In the past couple of days the hallucinations have not improved, in fact they've got worse. She is in state of distress from the moment she wakes up, to the moment she tries to go to bed. Often, running around the house shouting and screaming that people are stealing her clothes and hiding her things. She has carers once a day (even with me looking after her 24 hours) as I need to do some work and teach my children via the internet. Sometimes she responds well to them, but often she wants me to be with her as well. She thinks the carers are drugging her and stealing her makeup. The carers are doing a great job, they are so patient with her and often get her smiling and laughing. The carers seem concerned that it is just me caring for my mum and her needs are becoming more and more complex.

My mum was prescribed Donezpil which she was taking at night, but we changed it to the morning due to nightmares. Sometimes she takes it, sometimes she doesn't. I don't think I should force her to take it. The doctor has lowered the dose. For the hallucinations she has just started taking risperdone. She is also taking Citalopram for her anxiety and depression (diagnosed when husband died). So as you can imagine, when it's time to take her medication in the morning it is an ordeal. I have had to become increasingly forceful and heavy handed because she does not want to take 3 tablets. She believes she is fine and that the house is haunted, she doesn't have Alzheimer's in her opinion.

My mum is incredibly controlling and before we had an Alzheimer's diagnosis her treatment of me was verging on psychological abuse. 20 phone calls a day, while I was working. Lots of tears and tantrums when I was visiting her. Lots of emotional bribery, things like, "I looked after you when you were a baby, so now you have a responsibility to look after me. I don't need carers or a care home I need you because you are my son." Obviously she says this less now as she lives entirely in her head. Often sitting with her eyes closed or talking to hallucinations. She only engages with me properly when I am making food for her and making her eat (she cannot prepare and food of hot or cold drinks), helping her get dressed or putting her in bed.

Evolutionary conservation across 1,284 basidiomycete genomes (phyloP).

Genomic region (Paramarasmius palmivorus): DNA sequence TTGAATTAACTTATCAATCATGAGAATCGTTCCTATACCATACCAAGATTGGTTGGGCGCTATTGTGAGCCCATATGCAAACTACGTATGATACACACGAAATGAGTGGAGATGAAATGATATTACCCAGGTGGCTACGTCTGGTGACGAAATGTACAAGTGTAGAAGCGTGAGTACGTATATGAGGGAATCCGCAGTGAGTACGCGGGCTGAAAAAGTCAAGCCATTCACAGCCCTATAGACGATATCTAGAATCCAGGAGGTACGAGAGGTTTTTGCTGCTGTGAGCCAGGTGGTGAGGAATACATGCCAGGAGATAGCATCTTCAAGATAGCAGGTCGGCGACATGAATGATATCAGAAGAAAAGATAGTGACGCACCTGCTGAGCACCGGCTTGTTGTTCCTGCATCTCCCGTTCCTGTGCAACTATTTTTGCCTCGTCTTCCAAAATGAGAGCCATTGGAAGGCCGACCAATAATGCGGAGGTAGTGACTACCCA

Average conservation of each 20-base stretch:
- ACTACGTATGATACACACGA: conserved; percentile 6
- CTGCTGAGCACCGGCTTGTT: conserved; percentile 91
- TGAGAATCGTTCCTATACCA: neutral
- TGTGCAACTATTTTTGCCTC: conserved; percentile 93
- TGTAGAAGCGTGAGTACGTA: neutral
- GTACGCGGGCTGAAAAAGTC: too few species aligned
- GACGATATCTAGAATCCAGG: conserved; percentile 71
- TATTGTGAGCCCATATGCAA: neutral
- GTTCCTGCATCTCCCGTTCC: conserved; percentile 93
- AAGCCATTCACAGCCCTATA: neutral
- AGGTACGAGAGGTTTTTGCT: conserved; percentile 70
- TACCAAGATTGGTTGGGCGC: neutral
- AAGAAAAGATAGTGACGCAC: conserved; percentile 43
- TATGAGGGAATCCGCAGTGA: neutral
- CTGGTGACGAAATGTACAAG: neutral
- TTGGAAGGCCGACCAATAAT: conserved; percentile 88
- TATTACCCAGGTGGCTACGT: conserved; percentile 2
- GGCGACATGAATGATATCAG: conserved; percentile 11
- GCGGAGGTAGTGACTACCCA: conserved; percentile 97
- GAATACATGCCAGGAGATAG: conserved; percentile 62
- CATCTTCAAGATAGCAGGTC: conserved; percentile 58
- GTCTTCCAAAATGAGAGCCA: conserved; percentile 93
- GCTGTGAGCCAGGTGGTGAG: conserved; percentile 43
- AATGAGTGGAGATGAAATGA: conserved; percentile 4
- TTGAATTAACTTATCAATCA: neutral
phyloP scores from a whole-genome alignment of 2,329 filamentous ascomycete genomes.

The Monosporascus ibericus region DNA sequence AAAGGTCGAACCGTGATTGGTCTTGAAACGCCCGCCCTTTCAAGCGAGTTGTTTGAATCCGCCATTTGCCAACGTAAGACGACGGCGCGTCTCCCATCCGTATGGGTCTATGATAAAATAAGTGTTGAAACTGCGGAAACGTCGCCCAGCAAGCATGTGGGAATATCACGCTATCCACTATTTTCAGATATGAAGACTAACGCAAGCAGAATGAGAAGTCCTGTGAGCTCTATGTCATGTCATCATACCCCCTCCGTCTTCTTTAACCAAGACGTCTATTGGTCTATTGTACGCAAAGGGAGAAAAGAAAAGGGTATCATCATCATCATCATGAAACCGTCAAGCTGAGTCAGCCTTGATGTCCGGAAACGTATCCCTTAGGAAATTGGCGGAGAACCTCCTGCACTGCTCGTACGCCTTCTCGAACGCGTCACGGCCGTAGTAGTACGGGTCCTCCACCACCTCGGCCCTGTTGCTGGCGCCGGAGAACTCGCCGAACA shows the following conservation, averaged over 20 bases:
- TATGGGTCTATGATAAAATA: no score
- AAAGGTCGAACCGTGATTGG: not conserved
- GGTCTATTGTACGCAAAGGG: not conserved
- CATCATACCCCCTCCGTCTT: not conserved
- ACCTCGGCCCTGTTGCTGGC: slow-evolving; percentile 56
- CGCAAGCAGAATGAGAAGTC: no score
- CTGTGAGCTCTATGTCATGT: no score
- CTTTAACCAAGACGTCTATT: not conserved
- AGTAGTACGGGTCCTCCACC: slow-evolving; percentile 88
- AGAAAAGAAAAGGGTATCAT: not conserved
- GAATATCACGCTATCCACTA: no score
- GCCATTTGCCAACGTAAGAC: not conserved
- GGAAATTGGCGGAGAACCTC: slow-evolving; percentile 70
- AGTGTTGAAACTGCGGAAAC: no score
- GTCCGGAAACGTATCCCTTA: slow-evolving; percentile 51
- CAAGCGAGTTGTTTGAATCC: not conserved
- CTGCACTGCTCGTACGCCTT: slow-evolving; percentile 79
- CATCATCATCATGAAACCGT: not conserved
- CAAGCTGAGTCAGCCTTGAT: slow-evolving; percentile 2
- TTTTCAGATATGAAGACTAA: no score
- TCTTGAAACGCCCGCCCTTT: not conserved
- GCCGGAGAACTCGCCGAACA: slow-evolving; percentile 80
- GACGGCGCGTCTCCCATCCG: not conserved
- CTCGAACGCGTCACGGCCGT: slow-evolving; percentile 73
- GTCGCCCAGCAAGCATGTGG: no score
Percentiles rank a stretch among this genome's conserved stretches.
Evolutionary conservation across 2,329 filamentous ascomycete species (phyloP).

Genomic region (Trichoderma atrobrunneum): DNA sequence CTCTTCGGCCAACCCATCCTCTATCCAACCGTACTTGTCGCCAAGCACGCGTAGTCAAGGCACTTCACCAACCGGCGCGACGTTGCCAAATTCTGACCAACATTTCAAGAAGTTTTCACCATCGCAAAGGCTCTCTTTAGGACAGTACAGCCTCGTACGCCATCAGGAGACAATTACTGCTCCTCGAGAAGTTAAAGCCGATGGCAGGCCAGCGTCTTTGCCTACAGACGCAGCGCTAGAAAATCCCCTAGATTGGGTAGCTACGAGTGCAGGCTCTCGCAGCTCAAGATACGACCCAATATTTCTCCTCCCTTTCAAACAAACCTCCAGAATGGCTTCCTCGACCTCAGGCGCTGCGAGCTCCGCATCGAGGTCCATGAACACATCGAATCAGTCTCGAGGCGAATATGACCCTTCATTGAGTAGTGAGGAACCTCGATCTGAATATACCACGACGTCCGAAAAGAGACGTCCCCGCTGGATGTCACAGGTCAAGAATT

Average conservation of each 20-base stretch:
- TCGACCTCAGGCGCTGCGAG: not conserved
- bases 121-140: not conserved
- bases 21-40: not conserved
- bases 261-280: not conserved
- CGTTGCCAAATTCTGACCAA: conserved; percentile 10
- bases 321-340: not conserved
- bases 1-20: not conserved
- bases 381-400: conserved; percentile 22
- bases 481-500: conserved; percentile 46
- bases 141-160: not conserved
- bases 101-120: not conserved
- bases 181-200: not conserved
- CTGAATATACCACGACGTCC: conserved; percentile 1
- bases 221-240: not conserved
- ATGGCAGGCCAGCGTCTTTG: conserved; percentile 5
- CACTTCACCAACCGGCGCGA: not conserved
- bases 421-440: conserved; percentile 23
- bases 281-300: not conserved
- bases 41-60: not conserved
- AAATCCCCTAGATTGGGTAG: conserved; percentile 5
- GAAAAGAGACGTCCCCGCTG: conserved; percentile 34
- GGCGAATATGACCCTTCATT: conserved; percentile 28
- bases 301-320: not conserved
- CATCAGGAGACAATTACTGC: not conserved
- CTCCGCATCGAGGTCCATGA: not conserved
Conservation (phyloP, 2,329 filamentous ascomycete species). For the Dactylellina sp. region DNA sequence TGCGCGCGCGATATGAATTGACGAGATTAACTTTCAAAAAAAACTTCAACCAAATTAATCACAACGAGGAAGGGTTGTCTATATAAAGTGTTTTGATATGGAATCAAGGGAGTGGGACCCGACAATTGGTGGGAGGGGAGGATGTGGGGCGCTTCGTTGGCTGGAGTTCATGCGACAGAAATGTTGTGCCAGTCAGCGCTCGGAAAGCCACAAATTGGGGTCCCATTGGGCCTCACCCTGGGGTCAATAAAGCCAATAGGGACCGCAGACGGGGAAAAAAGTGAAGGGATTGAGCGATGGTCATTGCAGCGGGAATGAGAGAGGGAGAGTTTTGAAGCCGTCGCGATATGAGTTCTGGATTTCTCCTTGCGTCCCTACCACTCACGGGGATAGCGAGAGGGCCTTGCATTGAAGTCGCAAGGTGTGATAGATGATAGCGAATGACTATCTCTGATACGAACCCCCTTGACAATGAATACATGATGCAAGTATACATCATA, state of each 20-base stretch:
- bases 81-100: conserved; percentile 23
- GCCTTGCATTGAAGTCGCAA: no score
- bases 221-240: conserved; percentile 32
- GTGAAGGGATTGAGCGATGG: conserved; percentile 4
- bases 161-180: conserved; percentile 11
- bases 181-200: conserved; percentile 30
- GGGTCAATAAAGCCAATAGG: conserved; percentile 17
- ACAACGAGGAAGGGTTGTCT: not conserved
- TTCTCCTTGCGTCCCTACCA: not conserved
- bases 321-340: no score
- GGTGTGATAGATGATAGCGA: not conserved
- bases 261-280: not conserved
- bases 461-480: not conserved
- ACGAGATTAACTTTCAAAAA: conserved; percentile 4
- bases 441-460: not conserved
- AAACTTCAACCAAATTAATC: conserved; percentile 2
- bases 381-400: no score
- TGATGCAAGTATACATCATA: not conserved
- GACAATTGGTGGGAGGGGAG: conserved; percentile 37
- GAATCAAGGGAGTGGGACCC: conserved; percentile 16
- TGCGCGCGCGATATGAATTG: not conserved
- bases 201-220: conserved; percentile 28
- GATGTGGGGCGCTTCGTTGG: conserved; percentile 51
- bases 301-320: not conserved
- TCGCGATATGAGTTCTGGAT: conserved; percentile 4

Next steps. I have asked social services numerous times for a care needs assessment. Each time they ask if it is an emergency, to which I reply, yes. They ask if she currently has carers, to which I reply, yes. They ask if we are self funding. When I tell them that we are, they pretty much hang up. They tell me that because we are self funding I should arrange some extra care visits for when I am back in London. I asked for their advice on nursing homes in the area- they said because I am a self funder I should approach nursing homes myself. I am finding that nursing homes/care homes are not responding to me during the pandemic, for obvious reasons. My patience is eroding quickly and I am certain that my mum needs a team of people around her due to her complex needs. I feel that I have done all I can, I want my mum to be somewhere where there are professionals, before I am pushed to my limit.